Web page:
Get to know ... Gabe Ryan
NEW CANAAN — Seated in front of a keyboard in a back room of New Canaan Music, Gabriel Ryan fills the small space with a tune by seminal jazz pianist Thelonious Monk. But unlike Monk, the 20-year-old Ryan, whose shaggy black hair sweeps across his forehead as he plays, had his back turned to the keyboard.
Rather than recreate the song, “Blue Monk” by bouncing off the keyboard keys in Monk’s signature style, Ryan blows out a bluesy rendition on his tiny harmonica.
Ryan, a New Canaan resident, is a rabid fan of far-ranging musical styles, from jazz to contemporary rock. He started playing the harmonica six years ago, after he heard the soulful sounds of harmonica visionary and Chicago blues musician Little Walter.
Ryan has played his harmonica almost every day since.
When he’s not studying political science at Muskingum University in Ohio, Ryan works as the store’s harmonica expert. Ryan met with the New Canaan News last week to talk about the mouth organ, his musical inspirations and to show off his blues chops.
Q: When did you start playing music?
A: I started when I was about 10 with piano. I was enthusiastic about it for a couple months and then I was incredibly lax about it and became bored even though I probably should not have. Then I saw Cadillac Records and one of the characters was a notable Chicago blues harmonica player named Little Walter. I thought he was awesome. I had a harmonica that had been laying around for God knows how long. I think I was about 5 when I got it and I never really used it. So I started learning all these blues licks when I was 14.
Q: Were you a self-taught musician?
A: Yeah. The knowledge I had already gained from piano helped me with that. I still had an idea of scales and modes. When I turned 16, one spring break, that’s about all I did. And then I just decided I really wanted to do a good job at it and I practiced a lot. I’ve been practicing almost every day since.
Q: What is it about the harmonica that drew you?
A: I just thought it was a really cool sound. Before Little Walter, the only harmonica I had really heard was from people like Bob Dylan and Neil Young. What they do is good for what they do. They’re folk singers who are supposed to add a bit of a folksy tune to it. But Little Walter was much more technical because that was his job. He was a harmonica player. The idea of being a harmonica player was kind of intriguing to me.
Q: Do you consider the harmonica an underrated instrument?
A: I think harmonica is definitely an underrated instrument, but at the same time, there are quite a few of those. I love guitar. I love bass. But I don’t understand why people don’t hire more flautists. Or why people don’t hire more trumpet players.
Rock n’ roll was defined by electric guitars and bass. Harmonica was more of a blues and folk thing. I think when rock n’ roll took over, there was less demand for it because it was bass, drums, guitar, singer. Somewhere along the line, the amplification of the harmonica got a little lost.
Q: Is harmonica a difficult instrument to play?
A: It’s hard to play individual notes, but it’s very easy to play chords and melodies with those chords.
Q: Are you in any bands?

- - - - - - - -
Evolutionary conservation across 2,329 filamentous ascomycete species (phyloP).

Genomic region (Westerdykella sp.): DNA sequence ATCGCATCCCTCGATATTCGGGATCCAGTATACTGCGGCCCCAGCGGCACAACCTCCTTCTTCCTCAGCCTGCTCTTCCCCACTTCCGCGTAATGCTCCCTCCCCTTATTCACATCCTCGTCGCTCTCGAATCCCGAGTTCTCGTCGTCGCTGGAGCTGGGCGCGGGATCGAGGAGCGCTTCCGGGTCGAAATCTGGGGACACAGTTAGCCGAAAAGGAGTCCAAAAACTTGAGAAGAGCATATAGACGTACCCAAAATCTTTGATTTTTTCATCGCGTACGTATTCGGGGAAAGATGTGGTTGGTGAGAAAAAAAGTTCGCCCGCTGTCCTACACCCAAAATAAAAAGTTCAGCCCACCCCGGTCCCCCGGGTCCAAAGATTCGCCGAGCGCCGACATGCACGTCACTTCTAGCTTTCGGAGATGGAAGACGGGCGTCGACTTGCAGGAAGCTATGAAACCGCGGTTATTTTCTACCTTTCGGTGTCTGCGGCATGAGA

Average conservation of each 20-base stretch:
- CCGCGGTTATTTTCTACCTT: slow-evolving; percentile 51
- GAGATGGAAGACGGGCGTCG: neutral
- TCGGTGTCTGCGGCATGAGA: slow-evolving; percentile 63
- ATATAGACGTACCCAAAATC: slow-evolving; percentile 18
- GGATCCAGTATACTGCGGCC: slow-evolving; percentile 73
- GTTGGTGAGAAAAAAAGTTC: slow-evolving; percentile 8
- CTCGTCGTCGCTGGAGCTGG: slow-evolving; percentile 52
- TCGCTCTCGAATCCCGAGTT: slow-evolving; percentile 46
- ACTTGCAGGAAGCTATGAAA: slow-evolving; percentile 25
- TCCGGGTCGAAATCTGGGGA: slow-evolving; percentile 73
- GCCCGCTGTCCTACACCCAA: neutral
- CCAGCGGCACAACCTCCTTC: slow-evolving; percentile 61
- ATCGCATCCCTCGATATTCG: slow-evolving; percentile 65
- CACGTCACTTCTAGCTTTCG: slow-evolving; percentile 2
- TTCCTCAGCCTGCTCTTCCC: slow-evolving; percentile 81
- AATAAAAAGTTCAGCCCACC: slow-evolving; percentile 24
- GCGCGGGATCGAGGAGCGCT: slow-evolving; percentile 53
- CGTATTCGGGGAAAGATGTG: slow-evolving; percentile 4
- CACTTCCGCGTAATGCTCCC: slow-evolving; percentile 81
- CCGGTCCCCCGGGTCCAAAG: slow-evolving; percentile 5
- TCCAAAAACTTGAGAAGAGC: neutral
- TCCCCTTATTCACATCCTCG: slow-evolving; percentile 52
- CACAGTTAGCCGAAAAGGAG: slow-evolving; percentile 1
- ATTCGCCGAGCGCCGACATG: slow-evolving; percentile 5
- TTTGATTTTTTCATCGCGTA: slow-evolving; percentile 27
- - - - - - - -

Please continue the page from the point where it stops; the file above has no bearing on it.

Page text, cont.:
A: I perform with a group called Frogtown Road. It’s me and basically anybody I want to take along with me. We’re playing a gig July 2 in Glenbrook at a place called Tavern 49. I’ve played at what used to be Mrs. Fleming's in Springdale. I’ve played at Rowayton Pizza a few times. I’ve played the Fez in downtown Stamford.
I play according to how the crowd likes the music to be heard. If I play a place like Rowayton Pizza, I’m not trying to attract too much attention; people just want to hear some background music. If I’m at a place like the Fez, I want to be heard because people showed up to see musicians.
Q: Is it solely blues you’re playing?
A: No, I would not say it’s solely blues music. Every now and then, we play a bit of The Doors. I really like the psychedelic rock from the 1960s like Jimi Hendrix. A little bit of Grateful Dead here and there, too. Once in a while, we like to play something a little bit jazzy. So it’ll be in a bluesy format, but it’s a jazz song. Like Thelonius Monk, for example. He put out a track called Blue Monk which is a blues progression, but I can play it so that it doesn’t sound like a Chicago blues song.
Q: Is it normal for harmonica players to play jazz?
A: No, it’s unusual. I can only play some jazz songs on harmonica and it’s difficult. Some jazz songs are incredibly chromatic. The harmonica’s a diatonic instrument. In order to play it chromatically, you need to alter the harp a lot and you need to be incredibly good. And there are only a handful of people who I can think of who can do that.
Q: Aside from Little Walter, who are some of your influences?
A: I really like Jimi Hendrix. I like a guy called Jason Richey who recently played with Tom Morello and Zac Brown at the Rock n’ Roll Hall of Fame. I like Miles Davis. I write a little bit of music and I like the way he writes music. “Kind of Blue” is one of my favorite albums because he found ways to make bluesy songs sound like jazz, which is hard to do. Often jazz musicians can’t feel the blues. They can play the blues, but they can’t feel it. That entire album, everyone felt and played the blues and still made a jazz album.
Q: Do you think you’ll continue to play through college and after college?
A: I do because I have a lot of passion for it. I don’t think I’ll ever make a living playing harmonica, that’s very hard. But I want to keep playing gigs around here and then maybe one day, even more than that. But it’s something that I really love to do.
To inquire about lessons with Ryan, contact New Canaan Music at 203-920-1800.